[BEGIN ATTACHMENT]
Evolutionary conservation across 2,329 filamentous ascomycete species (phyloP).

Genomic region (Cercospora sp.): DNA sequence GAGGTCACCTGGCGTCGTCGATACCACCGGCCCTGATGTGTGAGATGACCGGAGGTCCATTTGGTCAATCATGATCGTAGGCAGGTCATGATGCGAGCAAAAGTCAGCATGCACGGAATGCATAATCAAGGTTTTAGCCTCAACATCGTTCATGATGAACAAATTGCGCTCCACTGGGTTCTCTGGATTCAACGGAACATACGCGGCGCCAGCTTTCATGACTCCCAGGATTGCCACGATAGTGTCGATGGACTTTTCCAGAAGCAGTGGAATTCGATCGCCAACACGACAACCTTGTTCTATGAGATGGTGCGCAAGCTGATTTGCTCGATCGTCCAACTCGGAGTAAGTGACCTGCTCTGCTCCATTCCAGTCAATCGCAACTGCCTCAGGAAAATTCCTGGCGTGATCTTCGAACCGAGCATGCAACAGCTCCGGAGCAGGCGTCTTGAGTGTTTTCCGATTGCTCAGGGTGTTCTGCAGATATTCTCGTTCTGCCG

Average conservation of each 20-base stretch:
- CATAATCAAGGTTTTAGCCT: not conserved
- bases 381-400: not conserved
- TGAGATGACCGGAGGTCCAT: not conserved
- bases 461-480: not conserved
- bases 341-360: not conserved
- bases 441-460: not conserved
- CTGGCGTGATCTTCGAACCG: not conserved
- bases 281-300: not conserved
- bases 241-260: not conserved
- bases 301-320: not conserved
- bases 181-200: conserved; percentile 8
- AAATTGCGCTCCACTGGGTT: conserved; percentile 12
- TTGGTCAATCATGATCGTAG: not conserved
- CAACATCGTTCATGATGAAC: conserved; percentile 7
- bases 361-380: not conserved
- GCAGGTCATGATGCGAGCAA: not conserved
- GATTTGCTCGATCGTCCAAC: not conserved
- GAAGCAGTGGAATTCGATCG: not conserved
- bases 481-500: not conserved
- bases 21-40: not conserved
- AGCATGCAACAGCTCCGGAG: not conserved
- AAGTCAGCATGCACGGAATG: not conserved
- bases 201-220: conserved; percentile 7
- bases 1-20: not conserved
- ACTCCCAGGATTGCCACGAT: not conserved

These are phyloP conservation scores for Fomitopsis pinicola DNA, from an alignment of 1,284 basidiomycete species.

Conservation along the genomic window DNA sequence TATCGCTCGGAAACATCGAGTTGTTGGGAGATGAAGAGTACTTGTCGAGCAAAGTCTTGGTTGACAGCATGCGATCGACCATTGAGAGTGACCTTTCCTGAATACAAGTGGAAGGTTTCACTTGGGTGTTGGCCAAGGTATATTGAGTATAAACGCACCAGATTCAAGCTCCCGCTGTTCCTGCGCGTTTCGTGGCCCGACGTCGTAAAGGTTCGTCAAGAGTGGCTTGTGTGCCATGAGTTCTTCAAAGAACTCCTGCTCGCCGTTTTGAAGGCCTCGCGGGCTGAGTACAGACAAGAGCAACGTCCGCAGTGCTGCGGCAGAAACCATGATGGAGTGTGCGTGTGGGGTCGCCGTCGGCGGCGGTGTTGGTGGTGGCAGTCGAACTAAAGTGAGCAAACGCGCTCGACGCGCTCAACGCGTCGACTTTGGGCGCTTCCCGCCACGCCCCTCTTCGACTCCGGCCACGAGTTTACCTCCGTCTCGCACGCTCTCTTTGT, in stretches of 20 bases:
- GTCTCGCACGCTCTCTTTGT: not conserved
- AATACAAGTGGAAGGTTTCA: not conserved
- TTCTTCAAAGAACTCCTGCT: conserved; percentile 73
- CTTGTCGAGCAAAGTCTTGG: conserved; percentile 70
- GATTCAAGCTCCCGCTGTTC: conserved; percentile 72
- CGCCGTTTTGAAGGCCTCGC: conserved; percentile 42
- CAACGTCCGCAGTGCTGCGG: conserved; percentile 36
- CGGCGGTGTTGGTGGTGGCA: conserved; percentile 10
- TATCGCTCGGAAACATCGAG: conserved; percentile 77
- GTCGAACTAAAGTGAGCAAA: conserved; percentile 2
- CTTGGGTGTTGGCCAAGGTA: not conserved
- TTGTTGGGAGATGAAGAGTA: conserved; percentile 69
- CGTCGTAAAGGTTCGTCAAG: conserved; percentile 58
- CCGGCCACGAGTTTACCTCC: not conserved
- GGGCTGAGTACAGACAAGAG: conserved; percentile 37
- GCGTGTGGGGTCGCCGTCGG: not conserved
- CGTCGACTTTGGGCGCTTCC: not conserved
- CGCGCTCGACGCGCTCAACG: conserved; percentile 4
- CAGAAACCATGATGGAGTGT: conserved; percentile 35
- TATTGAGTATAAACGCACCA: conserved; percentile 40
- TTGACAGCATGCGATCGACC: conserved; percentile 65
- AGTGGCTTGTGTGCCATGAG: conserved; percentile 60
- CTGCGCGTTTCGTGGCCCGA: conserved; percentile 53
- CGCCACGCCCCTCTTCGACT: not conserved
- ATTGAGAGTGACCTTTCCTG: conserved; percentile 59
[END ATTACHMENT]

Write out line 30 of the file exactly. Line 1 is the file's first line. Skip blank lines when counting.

Conservation along the genomic window DNA sequence TATCGCTCGGAAACATCGAGTTGTTGGGAGATGAAGAGTACTTGTCGAGCAAAGTCTTGGTTGACAGCATGCGATCGACCATTGAGAGTGACCTTTCCTGAATACAAGTGGAAGGTTTCACTTGGGTGTTGGCCAAGGTATATTGAGTATAAACGCACCAGATTCAAGCTCCCGCTGTTCCTGCGCGTTTCGTGGCCCGACGTCGTAAAGGTTCGTCAAGAGTGGCTTGTGTGCCATGAGTTCTTCAAAGAACTCCTGCTCGCCGTTTTGAAGGCCTCGCGGGCTGAGTACAGACAAGAGCAACGTCCGCAGTGCTGCGGCAGAAACCATGATGGAGTGTGCGTGTGGGGTCGCCGTCGGCGGCGGTGTTGGTGGTGGCAGTCGAACTAAAGTGAGCAAACGCGCTCGACGCGCTCAACGCGTCGACTTTGGGCGCTTCCCGCCACGCCCCTCTTCGACTCCGGCCACGAGTTTACCTCCGTCTCGCACGCTCTCTTTGT, in stretches of 20 bases: